In Colorado's rivers and streams, what scientists have discovered in the white sucker fish worries even veteran scientists.
"I've done a lot of studies throughout my career which extends back to 1973," research associate John Woodling told NBC's Tom Costello. "This is the very first time that what I've found scared me."
"This fish has characteristics of both male and female," said Dr. David O. Norris of the University of Colorado, Boulder.
In three Colorado rivers, all downstream from sewage treatment plants, scientists have found many fish showing the effects of this unintentional hormone therapy.
In the Boulder Creek, female white suckers outnumbered males five to one. And 50 percent of the males also had female sex tissue.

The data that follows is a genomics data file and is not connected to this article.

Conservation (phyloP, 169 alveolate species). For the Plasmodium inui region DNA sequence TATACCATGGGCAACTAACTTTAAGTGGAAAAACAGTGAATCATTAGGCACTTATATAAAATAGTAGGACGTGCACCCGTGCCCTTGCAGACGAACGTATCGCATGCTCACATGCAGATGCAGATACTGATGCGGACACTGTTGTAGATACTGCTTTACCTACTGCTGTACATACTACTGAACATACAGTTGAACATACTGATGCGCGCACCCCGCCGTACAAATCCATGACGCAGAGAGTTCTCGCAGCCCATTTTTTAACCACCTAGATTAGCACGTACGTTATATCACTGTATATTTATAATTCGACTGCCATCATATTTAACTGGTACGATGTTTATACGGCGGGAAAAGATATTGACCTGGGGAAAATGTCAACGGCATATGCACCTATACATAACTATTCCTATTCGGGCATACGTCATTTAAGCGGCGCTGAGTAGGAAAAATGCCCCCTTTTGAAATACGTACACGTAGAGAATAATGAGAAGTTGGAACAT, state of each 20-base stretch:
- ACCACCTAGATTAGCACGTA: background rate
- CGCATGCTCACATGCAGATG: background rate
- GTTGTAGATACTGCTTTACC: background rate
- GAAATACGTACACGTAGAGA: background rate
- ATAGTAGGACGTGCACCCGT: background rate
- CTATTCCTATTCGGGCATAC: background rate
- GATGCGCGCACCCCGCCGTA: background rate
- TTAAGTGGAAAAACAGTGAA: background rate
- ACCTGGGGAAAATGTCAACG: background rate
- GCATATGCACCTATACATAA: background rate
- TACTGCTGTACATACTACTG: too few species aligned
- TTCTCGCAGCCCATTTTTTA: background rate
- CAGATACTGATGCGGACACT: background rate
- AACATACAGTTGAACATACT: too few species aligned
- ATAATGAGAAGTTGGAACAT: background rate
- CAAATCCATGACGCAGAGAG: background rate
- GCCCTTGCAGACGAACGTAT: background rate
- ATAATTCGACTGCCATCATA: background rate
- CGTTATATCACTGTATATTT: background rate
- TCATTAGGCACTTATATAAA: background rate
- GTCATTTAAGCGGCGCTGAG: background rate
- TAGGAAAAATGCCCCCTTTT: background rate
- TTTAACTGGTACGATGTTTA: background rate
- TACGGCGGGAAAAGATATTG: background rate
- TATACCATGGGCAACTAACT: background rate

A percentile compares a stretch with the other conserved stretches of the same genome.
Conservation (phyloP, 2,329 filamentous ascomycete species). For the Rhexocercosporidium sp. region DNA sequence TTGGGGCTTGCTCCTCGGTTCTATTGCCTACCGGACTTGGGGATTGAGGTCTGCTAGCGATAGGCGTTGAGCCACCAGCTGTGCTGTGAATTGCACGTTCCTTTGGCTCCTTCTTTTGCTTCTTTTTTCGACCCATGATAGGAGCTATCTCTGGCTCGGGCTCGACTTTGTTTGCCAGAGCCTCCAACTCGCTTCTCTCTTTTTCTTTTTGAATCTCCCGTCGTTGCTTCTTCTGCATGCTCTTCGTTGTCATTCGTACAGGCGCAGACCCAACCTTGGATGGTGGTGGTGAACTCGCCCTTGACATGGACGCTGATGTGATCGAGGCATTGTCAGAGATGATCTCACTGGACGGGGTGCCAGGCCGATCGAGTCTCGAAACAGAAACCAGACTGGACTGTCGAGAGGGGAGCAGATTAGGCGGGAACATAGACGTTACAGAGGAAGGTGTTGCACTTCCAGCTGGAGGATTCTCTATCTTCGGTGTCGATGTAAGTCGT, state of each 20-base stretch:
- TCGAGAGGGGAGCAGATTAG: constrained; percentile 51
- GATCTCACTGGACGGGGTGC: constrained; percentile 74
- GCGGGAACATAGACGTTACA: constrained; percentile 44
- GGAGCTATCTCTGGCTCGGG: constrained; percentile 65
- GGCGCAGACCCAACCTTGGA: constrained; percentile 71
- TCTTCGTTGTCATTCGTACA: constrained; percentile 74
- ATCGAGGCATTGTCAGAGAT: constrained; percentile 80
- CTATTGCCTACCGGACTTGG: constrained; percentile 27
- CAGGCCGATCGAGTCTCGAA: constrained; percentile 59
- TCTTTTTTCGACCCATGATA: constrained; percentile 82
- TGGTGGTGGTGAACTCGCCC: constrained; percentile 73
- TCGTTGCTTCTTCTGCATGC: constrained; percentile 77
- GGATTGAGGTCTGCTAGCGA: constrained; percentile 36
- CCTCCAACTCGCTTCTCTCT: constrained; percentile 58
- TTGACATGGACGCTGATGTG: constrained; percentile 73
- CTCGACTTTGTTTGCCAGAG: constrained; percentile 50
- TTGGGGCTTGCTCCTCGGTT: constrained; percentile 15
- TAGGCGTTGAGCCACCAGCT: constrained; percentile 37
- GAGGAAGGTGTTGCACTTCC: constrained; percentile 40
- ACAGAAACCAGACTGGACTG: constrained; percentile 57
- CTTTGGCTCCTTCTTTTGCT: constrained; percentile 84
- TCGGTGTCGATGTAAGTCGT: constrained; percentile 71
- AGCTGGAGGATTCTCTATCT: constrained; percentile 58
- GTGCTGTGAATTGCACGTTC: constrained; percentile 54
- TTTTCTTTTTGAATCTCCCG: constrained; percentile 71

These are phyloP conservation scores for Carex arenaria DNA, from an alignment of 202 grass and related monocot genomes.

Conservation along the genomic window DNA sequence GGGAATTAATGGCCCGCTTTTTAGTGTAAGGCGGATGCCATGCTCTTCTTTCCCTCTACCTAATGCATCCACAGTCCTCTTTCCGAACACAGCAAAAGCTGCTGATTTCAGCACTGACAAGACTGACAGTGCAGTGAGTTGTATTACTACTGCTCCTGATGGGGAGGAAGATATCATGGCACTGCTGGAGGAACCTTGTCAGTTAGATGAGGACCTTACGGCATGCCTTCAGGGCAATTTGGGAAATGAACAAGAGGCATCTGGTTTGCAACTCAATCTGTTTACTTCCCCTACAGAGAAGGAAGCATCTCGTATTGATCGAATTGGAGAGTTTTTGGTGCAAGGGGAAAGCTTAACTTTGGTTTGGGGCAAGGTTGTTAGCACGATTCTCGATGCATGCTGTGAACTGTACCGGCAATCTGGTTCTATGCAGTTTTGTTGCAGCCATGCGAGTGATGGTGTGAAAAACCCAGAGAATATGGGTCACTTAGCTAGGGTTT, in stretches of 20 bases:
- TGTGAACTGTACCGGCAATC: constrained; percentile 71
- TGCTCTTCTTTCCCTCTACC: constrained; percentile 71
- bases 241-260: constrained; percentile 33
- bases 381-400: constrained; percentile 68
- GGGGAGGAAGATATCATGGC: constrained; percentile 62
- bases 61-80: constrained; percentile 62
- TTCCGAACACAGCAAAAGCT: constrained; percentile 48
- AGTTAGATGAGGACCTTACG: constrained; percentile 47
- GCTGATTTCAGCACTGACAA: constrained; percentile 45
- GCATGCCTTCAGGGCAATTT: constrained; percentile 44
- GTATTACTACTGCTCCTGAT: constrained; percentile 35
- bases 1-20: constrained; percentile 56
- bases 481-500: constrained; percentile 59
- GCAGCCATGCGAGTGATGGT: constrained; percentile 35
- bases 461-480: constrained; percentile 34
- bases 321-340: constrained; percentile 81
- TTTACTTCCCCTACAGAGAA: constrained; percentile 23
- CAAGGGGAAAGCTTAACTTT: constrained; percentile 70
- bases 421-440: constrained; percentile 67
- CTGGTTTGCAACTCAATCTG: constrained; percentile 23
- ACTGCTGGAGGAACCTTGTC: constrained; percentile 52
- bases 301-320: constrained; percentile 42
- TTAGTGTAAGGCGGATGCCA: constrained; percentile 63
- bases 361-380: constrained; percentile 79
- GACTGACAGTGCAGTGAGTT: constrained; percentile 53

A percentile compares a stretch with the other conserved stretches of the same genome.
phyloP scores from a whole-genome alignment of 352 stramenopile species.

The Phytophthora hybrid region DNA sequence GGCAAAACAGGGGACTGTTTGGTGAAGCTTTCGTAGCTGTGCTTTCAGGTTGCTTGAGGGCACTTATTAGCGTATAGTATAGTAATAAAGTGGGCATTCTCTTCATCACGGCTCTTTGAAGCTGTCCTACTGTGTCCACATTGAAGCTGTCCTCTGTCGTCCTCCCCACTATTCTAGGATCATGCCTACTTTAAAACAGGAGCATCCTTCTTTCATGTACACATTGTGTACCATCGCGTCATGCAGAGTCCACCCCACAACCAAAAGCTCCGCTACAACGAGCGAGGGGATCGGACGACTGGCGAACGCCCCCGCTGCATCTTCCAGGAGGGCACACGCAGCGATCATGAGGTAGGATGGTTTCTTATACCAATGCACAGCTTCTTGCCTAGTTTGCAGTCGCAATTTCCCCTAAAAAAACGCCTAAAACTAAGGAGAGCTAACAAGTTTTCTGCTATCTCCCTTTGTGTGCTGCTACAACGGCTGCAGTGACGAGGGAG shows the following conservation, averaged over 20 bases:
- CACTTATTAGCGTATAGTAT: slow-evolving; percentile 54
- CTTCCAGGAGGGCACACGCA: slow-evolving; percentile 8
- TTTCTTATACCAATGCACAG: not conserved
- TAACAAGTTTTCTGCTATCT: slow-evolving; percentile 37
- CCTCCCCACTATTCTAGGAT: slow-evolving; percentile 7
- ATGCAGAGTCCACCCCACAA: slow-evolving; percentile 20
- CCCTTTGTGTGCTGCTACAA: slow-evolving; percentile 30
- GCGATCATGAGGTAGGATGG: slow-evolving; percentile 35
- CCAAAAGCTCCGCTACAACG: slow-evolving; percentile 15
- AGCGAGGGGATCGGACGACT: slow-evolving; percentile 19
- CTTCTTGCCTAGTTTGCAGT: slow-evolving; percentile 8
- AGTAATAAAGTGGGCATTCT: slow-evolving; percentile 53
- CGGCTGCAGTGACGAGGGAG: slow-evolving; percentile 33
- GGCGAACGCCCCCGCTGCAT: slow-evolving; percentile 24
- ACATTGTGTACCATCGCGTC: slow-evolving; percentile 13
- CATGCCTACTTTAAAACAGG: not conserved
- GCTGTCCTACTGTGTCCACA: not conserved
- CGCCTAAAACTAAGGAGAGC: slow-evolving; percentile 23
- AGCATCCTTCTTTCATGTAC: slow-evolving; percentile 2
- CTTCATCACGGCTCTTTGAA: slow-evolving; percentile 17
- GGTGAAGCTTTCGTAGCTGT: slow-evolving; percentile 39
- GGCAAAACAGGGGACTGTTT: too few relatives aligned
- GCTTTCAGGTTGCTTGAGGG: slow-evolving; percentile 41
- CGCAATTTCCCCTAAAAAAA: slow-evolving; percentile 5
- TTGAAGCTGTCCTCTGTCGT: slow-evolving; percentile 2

Researchers believe the cause is too much estrogen, a natural female hormone passed through every sewer system. Adding to the problem is the fact that certain chemical compounds in detergents and soaps can mimic estrogen in the waterways.
Scientists believe that estrogen mimickers are caused by chemicals called nonylphenols — found in paints, rubber, cosmetics and plastics. They are considered a possible cause of kidney, eye, liver and reproductive problems.
Banned in much of Europe and under review in Canada, nonylphenols are still common in America, where they flow out of sewage plants and into rivers across the country.
Recently, government researchers found natural estrogens and estrogen mimickers in 80 percent of the streams tested in 30 states.
"We would be ingesting those chemicals, would absorb them, and they would add to whatever natural hormones we already have in the body," explained Dr. Norris.
No one is certain what the long-term impact will be on humans.
Scientists now have begun researching what this means for the nation's drinking water.